Sunday, April 21, 2024
Feature/ProfileTaxi industry news

Film thanking Calgary Taxi drivers becomes international film festival finalist

“In the middle of COVID, in the middle of winter, Calgary was almost empty,” says award-winning artist Lanre Ajayi, “but any time I went out, I saw Taxis. Taxis everywhere – sometimes, they were the only vehicles on the road.

“People were thanking doctors, nurses, essential workers and I thought, ‘Who is thanking the Taxi drivers?’”

No one, Ajayi found out. No one was thanking the Taxi drivers, who were hard at work driving Calgarians to medical appointments, testing centres, and hospital visits. Most importantly, Taxi drivers were driving health care workers to and from work. Often, these workers were burnt out and exhausted after working long, stressful shifts.

“Clearly, Taxi drivers are ‘frontline workers’ too; I thought, ‘Someone should do a story about these people, they are doing an excellent job.’

“So, I decided to do a short movie about the Taxi drivers, to thank them for their work. I ended up talking to Checker Cabs, and there I discovered that it was as much family as business. I had no idea, the story behind the company; I decided, ‘I’m going to tell this story.’”

The result of Ajayi’s research and contact with Calgary’s Checker Transportation Group is the 48 minute film “Yellow Legacy,” which has been selected as a finalist film in the Festival del Cinema di Cefalu, Italy, as well as the SideReel Film Festival in the United States.

“Initially, I thought ‘Yellow Cabs’ were part of Yellow Cabs in New York, but when I looked into it, I found out that the Calgary company is run by a local family, and is more than 40 years old,” says Ajayi, who immigrated to Canada from Nigeria six years ago.

Ajayi spent almost two months of a Calgary winter interviewing Taxi drivers, staff at Checker and members of the Enders family, which was founded by Al Enders in 1974 and is now run by his son and daughter, Kurt and Kim.

“When I showed it to Mrs. Enders, tears filled her eyes and she thanked me,” Ajayi recalls. “That made me feel really happy.”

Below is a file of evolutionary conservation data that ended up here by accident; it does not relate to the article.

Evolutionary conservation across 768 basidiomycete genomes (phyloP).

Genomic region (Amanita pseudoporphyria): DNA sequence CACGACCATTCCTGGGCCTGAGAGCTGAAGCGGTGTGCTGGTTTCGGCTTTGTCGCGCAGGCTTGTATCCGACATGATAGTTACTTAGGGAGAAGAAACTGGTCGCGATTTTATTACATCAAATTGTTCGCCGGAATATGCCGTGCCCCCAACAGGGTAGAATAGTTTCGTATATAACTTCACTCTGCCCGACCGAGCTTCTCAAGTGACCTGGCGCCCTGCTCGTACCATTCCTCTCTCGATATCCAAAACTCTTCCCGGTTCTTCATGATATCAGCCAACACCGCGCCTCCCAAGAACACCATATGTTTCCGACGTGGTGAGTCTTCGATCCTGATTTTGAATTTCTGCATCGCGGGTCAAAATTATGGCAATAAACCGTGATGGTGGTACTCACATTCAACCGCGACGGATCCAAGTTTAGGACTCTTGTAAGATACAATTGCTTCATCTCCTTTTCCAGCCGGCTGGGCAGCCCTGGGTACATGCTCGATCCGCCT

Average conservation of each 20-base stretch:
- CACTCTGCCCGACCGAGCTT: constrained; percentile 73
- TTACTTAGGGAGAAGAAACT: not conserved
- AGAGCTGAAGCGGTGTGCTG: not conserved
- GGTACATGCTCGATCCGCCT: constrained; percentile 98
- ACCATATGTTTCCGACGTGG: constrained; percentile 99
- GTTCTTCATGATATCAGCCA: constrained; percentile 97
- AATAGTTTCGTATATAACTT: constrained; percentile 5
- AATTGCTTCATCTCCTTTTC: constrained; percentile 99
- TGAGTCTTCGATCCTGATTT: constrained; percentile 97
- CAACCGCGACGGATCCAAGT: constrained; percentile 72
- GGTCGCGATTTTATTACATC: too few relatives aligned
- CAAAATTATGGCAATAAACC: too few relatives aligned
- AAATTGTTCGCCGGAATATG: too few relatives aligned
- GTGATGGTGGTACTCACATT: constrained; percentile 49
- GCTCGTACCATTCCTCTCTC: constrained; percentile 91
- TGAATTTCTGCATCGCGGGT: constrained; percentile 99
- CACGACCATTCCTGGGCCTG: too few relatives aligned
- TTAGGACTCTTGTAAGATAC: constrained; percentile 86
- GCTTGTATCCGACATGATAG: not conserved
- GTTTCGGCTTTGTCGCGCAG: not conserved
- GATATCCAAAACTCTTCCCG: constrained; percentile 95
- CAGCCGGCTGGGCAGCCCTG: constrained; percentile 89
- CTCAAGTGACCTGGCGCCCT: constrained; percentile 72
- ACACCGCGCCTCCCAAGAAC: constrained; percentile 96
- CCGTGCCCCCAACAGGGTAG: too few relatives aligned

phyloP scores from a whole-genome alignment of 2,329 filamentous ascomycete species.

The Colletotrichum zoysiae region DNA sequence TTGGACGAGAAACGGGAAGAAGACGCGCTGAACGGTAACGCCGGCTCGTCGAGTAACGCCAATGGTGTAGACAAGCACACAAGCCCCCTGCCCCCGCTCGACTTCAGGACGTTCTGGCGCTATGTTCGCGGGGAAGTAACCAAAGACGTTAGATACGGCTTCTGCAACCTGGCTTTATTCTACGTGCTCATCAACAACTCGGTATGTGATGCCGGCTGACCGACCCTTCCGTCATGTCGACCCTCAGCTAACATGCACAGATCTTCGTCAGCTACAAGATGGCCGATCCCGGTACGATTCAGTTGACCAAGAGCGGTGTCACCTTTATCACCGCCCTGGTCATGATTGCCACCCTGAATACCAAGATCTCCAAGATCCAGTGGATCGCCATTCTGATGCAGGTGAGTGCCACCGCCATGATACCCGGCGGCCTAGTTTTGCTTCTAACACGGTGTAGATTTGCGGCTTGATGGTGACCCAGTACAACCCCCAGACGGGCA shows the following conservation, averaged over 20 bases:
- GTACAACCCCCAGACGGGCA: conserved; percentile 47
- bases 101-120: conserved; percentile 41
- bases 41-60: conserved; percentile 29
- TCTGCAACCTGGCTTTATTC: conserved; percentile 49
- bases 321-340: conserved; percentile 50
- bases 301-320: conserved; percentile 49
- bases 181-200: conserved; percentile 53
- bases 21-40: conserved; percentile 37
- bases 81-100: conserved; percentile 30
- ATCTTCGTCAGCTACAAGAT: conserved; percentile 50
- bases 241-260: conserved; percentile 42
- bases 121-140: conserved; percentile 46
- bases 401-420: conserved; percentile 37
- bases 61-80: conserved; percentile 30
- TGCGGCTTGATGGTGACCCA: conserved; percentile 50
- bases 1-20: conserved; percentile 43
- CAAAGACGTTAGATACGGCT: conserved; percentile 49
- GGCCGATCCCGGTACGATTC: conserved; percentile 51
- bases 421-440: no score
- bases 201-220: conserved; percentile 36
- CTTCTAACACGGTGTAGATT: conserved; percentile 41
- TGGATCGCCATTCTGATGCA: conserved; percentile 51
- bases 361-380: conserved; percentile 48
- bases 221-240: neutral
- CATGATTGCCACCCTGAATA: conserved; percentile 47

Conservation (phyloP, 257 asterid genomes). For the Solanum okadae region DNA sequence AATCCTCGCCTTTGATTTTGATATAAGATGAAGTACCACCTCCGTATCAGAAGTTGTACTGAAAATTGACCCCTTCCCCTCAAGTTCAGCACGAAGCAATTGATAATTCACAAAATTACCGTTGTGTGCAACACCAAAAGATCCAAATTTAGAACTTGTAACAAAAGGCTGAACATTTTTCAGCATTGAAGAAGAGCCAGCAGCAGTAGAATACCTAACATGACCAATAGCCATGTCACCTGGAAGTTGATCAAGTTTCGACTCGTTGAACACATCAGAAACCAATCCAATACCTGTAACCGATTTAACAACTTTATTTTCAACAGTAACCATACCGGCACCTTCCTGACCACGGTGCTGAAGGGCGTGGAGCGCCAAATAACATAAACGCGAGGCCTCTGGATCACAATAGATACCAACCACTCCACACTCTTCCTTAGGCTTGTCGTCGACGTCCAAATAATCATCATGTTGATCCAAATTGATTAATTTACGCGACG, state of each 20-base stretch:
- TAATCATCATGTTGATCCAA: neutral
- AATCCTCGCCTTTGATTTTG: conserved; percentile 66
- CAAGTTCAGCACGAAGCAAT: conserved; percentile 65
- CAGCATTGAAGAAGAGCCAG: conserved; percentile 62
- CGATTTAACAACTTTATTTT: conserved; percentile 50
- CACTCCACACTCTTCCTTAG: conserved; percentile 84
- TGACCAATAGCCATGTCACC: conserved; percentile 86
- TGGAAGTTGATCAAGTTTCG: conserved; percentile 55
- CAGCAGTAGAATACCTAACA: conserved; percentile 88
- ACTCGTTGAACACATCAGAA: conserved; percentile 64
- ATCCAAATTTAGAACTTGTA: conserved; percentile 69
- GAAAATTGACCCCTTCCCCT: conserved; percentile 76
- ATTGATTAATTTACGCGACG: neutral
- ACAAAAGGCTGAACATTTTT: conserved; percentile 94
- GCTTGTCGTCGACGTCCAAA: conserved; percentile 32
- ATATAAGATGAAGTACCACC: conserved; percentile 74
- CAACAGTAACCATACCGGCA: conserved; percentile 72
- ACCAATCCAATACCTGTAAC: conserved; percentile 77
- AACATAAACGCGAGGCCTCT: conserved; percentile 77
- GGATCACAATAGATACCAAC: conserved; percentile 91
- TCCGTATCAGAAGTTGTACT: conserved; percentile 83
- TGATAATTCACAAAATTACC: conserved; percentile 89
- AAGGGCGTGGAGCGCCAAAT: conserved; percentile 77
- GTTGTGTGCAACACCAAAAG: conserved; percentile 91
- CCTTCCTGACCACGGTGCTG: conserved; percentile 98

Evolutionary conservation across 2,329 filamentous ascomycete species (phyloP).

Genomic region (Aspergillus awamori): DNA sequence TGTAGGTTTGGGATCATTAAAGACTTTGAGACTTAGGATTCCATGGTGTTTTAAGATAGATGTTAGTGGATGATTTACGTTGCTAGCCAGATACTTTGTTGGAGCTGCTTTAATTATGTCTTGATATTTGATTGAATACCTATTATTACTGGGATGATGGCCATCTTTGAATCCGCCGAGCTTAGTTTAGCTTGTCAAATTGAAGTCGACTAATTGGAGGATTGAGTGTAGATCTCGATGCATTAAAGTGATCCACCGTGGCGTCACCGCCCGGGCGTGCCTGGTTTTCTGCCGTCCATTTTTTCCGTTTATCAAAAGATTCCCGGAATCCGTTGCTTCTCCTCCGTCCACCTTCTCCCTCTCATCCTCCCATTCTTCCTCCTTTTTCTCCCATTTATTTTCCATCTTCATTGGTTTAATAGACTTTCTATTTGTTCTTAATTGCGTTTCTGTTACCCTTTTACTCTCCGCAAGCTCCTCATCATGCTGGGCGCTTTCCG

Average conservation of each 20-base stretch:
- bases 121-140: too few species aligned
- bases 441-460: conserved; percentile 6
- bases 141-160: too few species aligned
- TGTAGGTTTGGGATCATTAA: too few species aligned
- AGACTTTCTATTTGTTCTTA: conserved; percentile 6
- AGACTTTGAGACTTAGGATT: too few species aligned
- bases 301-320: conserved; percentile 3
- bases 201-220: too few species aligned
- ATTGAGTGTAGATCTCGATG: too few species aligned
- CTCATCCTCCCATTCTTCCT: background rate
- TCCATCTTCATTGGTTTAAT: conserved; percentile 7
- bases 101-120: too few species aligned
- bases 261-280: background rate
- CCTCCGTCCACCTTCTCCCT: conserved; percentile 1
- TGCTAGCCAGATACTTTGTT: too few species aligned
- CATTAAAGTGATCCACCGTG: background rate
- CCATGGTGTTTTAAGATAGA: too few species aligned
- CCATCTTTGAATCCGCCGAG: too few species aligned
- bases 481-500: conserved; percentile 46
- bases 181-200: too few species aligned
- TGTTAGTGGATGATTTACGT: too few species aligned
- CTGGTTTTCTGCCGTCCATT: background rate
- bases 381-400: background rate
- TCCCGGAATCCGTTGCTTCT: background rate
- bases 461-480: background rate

When they moved to Canada from Nigeria six years ago, Ajayi and his wife Tomi chose to locate in Calgary because “Calgary is in oil & gas country. We are from an oil & gas country. We thought it might feel familiar,” he says.

The video “Yellow Legacy” originally aired as part of Ajayi’s regular online program, “My City Speaks to Me.” Although he describes his first two years in Canada as “very quiet – I was doing more observing than participating,” Ajayi more than made up for lost time when he got launched in the Arts community in Calgary. A Fine Arts graduate in Nigeria, he connected to many like-minded artists and designers in the city’s cultural community where he was hired to work in events and festival planning.

Samples of some of the arts and activities in which Lanre Ajayi founded or is involved include Ethnik Festivals;  a fashion show and clothing label; and the award-winning Adopt a Mailbox” program, which he launched after watching his mail delivery person drop a package off at his door and quickly move back to their delivery truck. He started “Operation Temporarily Adopt a Mailbox Stand” to clean community mailboxes in his neighbourhood every day, and he asked people in his network to do the same. The idea has since spread to communities across Canada.

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